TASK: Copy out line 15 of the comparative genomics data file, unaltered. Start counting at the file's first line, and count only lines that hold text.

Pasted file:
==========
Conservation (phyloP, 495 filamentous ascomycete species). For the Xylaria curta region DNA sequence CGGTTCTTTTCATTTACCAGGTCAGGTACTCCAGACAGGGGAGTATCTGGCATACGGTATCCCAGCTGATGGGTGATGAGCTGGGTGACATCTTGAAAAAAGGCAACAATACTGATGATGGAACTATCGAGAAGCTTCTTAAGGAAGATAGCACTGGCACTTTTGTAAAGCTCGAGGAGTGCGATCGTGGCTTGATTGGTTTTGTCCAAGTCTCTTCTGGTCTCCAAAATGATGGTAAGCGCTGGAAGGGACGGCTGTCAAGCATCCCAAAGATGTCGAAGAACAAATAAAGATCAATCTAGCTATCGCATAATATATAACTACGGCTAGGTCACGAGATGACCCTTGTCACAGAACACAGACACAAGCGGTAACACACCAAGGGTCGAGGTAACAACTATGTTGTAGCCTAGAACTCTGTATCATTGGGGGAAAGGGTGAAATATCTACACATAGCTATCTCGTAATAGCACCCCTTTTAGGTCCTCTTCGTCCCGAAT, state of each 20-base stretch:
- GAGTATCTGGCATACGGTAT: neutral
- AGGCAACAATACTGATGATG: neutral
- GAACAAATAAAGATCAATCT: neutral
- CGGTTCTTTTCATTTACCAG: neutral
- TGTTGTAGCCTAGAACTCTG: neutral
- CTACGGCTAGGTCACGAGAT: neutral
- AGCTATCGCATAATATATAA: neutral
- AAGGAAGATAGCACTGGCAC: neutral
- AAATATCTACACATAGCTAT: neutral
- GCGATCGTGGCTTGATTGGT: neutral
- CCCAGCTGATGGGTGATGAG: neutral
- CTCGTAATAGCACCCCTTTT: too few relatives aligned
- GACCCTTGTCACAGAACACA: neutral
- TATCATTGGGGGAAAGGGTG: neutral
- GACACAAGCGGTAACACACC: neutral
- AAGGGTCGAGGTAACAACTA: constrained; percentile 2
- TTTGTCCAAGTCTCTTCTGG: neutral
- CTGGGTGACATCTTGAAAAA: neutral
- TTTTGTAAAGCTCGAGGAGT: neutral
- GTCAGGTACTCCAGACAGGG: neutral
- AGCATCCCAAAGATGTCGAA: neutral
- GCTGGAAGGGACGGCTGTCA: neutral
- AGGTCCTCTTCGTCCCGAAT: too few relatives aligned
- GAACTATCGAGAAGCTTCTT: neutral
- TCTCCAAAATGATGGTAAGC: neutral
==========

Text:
- TATCATTGGGGGAAAGGGTG: neutral